There are six marble pillars supporting the roof over the main hall, but upstairs there is a 300 square meter dining room without pillars. It had elevators and was lit with tungsten bulbs in American made Tungstolier brackets and chandeliers. Turrets mark its north and south ends. The building was designed by T. Tarrant of London. It replaced the original three story brick building dating from 1864. In 1956 the building housed the International Seamen's Club, in 1971 the Dongfeng Hotel, and between 1990 and 1996 it had a Kentucky Fried Chicken.


Union Assurance Union Insurance Building - built in 1922 on the site of frame buildings which had housed Matheson's import and export business. In 1918, the site was purchased by two insurance companies that merged.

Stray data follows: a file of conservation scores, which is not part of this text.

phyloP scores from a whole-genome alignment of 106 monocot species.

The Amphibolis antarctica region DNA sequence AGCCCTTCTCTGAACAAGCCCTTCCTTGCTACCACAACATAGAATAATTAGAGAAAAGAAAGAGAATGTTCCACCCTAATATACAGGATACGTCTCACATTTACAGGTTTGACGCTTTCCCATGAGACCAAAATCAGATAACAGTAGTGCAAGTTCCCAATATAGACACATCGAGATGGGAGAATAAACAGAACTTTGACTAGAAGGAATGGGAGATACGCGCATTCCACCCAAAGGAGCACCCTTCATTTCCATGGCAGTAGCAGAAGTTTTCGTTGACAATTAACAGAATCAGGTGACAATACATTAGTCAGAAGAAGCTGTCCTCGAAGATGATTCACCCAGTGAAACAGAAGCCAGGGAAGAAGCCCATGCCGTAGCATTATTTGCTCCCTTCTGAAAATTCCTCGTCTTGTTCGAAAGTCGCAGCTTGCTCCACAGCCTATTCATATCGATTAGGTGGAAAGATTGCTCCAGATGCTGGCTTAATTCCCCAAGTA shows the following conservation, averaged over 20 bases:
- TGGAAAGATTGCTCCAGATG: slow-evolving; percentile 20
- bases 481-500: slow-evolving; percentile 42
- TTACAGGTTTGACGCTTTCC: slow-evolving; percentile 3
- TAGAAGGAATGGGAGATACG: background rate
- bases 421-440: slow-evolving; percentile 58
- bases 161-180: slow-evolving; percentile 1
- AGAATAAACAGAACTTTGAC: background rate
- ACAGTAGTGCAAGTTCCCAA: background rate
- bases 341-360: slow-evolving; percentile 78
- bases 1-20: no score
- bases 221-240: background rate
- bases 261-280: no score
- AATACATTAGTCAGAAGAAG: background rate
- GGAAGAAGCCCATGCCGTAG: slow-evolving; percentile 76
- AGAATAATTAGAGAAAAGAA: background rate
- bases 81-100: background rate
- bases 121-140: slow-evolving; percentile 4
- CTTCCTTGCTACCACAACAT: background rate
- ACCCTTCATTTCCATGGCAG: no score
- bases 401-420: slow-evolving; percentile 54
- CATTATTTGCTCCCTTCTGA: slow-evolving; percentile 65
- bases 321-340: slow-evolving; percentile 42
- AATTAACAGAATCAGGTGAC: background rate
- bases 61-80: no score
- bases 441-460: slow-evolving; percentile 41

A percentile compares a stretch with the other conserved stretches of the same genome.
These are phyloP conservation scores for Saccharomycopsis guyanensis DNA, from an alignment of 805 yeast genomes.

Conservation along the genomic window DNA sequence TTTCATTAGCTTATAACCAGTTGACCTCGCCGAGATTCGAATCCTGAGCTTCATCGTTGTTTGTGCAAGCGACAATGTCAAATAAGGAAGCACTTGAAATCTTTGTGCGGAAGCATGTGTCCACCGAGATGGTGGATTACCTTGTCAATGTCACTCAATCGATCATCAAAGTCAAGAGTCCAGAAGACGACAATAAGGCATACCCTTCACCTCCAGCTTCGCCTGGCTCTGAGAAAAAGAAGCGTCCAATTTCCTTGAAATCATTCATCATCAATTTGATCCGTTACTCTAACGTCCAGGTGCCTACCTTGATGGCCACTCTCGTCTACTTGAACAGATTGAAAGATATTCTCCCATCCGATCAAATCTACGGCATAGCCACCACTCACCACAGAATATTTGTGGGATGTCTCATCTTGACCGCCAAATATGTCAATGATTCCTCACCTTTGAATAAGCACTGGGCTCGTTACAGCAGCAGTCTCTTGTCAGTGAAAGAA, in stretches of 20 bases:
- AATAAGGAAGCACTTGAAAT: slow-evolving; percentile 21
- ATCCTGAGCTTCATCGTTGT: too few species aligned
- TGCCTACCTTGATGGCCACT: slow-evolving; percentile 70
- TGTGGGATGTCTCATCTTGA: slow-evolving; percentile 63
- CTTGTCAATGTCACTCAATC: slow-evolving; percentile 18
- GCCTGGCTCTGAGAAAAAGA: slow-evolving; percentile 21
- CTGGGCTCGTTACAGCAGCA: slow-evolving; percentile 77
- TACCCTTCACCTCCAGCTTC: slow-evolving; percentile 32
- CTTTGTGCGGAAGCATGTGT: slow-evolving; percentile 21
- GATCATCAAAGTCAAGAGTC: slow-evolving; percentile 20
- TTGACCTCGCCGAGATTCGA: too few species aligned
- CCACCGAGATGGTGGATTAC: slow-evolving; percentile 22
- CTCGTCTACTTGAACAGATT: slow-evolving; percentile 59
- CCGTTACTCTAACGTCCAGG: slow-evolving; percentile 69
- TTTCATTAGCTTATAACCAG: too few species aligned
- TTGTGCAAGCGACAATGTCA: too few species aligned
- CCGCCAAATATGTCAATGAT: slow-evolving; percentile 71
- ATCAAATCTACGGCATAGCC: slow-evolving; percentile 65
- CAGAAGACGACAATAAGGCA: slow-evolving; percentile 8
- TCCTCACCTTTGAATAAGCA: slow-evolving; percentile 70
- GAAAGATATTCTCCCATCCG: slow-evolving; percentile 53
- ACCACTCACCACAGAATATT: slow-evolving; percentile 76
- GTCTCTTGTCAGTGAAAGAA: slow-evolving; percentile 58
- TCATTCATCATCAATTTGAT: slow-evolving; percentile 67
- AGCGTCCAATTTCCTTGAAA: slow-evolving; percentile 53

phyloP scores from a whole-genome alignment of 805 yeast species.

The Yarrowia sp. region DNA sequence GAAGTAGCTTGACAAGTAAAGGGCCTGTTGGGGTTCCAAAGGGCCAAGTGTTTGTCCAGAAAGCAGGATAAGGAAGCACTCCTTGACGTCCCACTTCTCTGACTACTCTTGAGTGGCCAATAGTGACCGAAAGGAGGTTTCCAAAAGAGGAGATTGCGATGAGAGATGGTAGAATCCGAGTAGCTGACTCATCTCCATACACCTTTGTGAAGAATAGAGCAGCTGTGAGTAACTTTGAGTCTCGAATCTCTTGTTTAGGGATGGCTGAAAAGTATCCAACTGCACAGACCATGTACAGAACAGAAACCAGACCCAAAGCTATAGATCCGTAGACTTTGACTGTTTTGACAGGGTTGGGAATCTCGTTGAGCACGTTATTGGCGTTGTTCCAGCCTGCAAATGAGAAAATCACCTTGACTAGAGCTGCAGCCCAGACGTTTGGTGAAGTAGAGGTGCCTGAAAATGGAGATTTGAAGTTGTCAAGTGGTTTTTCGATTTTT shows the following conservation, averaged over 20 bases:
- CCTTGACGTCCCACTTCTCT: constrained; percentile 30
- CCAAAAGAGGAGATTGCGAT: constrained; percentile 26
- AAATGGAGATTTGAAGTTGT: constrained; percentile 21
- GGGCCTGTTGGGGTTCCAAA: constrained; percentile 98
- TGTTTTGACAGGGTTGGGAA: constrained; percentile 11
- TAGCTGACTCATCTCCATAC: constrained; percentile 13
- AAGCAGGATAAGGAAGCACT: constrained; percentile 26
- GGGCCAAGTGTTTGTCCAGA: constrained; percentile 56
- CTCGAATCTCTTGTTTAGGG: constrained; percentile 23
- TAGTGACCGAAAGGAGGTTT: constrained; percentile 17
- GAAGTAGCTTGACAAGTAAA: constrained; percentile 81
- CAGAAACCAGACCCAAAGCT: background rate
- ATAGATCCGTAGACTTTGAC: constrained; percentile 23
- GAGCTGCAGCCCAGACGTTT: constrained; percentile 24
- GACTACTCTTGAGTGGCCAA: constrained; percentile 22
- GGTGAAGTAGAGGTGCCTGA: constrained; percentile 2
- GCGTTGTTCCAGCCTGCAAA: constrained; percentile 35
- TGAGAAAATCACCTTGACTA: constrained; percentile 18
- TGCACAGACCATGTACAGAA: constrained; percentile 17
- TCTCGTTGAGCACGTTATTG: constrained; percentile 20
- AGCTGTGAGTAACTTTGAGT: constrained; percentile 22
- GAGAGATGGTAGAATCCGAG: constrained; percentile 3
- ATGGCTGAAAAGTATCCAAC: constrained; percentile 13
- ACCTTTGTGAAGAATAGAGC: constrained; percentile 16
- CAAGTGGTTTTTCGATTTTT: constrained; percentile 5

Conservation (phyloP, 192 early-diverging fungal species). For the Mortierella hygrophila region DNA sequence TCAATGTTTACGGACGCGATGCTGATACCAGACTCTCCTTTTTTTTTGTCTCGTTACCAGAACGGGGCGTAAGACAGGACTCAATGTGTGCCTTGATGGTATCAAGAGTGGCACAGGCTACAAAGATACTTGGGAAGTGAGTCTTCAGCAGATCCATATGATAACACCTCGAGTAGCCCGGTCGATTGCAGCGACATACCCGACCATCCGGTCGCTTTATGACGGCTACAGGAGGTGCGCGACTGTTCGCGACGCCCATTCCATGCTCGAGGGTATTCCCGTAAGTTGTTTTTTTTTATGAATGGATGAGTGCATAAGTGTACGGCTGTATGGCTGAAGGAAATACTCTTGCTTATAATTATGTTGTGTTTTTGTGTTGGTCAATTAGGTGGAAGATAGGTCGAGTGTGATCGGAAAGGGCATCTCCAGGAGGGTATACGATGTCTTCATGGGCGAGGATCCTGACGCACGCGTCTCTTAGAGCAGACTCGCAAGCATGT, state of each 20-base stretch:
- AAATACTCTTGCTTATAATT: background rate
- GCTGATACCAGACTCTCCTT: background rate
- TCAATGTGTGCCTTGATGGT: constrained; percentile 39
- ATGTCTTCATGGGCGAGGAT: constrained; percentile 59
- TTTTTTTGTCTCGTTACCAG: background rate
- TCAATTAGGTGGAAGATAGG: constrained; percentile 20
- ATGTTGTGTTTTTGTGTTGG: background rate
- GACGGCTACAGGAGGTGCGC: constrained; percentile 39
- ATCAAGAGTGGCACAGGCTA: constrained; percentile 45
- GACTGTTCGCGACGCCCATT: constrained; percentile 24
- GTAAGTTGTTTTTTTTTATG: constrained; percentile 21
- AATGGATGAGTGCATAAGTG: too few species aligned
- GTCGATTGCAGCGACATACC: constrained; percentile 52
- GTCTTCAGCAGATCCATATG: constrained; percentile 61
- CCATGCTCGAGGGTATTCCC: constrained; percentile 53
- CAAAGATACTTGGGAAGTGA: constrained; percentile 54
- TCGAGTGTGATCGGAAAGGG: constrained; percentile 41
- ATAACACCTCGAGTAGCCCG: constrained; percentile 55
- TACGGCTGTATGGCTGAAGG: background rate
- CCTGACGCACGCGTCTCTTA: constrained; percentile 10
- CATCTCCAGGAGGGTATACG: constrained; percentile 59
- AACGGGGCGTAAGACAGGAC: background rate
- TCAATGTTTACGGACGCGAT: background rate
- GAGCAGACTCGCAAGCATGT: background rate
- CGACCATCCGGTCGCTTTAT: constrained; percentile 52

In 1937, the insurance company moved to Chongqing in face of the Japanese invasion and subsequently the building was taken over by the Merchantile Bank of India, London and China. At that time the name of the building was changed to 有利大楼 - Youli Dalou - Auspicious Tower. The building was constructed in the Renaissance style with great detail given to flourishes and decoration. There is a turret on one corner, which actually works quite well on the building. After 1949, the building was occupied by the Building Design Institute, the Shanghai Bureau of Geology and Minerology and now is a branch of a Singapore bank or investment company and the Shanghai Gallery of Art.


Nishin Navigation Nishin Navigation or Nisshin Kisen Kaisha Steamship Company formed in 1907 to combine smaller enterprises. It quickly became a major player in the Asian trade. The building was built in 1925 using Japanese style elements combined with modern concrete design. There is deep relief around the windows and under the eaves.